Appeal against ‘procedurally wrong’ decision to hold money laundering inquiry

A total of seven appeals have been filed against Magistrate Ian Farrugia’s decision, which gives the go-ahead for a magisterial inquiry to be held over money laundering allegations

A lawyer who filed one of the seven appeals against Magistrate Ian Farrugia’s decision to launch an inquiry into money laundering allegations, said that the clients are arguing that the request is “procedurally wrong”.

MaltaToday has been refused a copy of the appeal application by the courts, but one of the lawyers who filed it explained that the appeal application says that the prerequisites for a magisterial inquiry (known as the in genere) do not exist.

A total of seven appeals have been filed against Farrugia’s decision, which gives the go-ahead for a magisterial inquiry to be held over money laundering allegations levelled against OPM chief of staff Keith Schembri and Tourism Minister Konrad Mizzi by Opposition leader Simon Busuttil.

The request would also see Nexia BT’s Brian Tonna and Karl Cini as well as Kasco Group general manager Malcolm Scerri and former Allied Newspapers managing director, Adrian Hillman, investigated.

The appeals were filed before Judge Antonio Mizzi, who was on duty at the criminal court when the appeals were filed.

“Busuttil's application basically recounted the many things he had been saying before the election and added some quotes from the Pana committee. Now to hold an inquiry, the crime must be clear, specific, persons and actions pinpointed and the application didn't contain this information,” one of the lawyers told MaltaToday.

The lawyer said he felt that the request for an inquiry was procedurally wrong, irrespective of Magistrate Ian Farrugia's decision to uphold it.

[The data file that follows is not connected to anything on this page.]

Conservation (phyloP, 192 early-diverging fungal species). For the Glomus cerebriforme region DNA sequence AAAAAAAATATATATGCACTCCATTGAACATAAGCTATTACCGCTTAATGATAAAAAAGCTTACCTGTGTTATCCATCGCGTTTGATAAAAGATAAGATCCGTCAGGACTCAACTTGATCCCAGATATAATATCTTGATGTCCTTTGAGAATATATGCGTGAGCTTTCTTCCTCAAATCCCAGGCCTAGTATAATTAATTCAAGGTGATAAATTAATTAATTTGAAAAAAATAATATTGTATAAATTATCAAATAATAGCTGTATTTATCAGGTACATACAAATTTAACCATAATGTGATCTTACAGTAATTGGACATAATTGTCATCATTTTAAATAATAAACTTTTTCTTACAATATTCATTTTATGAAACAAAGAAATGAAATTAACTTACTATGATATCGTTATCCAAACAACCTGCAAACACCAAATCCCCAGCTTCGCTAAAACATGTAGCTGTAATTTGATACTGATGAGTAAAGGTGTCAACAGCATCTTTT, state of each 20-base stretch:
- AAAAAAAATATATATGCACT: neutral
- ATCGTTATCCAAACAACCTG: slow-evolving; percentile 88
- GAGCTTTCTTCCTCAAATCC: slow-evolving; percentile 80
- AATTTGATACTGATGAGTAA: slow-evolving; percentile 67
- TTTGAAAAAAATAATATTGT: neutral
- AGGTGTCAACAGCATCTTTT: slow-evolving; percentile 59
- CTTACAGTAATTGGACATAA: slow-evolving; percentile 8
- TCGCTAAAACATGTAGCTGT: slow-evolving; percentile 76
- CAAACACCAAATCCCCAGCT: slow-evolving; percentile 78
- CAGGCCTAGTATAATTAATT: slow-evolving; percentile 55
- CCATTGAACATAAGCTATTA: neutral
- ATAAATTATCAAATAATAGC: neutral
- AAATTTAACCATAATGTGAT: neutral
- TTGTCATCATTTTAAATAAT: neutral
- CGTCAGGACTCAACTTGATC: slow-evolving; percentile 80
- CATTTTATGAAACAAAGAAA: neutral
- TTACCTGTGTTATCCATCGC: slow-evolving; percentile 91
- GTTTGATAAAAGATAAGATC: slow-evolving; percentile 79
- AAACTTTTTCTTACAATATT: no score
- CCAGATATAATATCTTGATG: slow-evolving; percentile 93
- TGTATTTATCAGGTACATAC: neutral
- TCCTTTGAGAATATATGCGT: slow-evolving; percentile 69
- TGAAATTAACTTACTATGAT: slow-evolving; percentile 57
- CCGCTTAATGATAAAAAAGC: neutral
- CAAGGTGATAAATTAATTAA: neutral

The magistrate didn't specify the reasons why he upheld the request, added the lawyer.

After the reply was filed, he claimed to have found out that Simon Busuttil had filed a note, “together with some screenshots of news articles,” asking to view their reply and magistrate Farrugia had not informed him of this.

“The law provides for an application and a reply,” said the lawyer, “but here we have a reply, a counter reply and so on. Procedurally, there are things we don't agree with.”

Seven applications had to be filed because the court had to include every individual mentioned, including Scerri and Hillman.

“We couldn't let it go on in this case. It's not correct to do this in an inquiry.”

The role of the inquiry in genere was being eroded because of the leaking of acts to the media as soon as they were filed, he said.

Academically, Busuttil was trying to get the Magistrate to gather evidence for him, explained the lawyer. This defeated the purpose of an inquiring magistrate, whose role is to preserve evidence that is identified to him, not like the pubblico ministero in Italy, he added referring to Italy’s prosecutor.

The court is however expected to first tackle Busuttil's claim that the judge who will be hearing the appeal, Mr. Justice Antonio Mizzi, cannot carry out his duties properly because his wife – Marlene Mizzi – is a Labour MEP. Busuttil is seeking the judge’s recusal.

More in Court & Police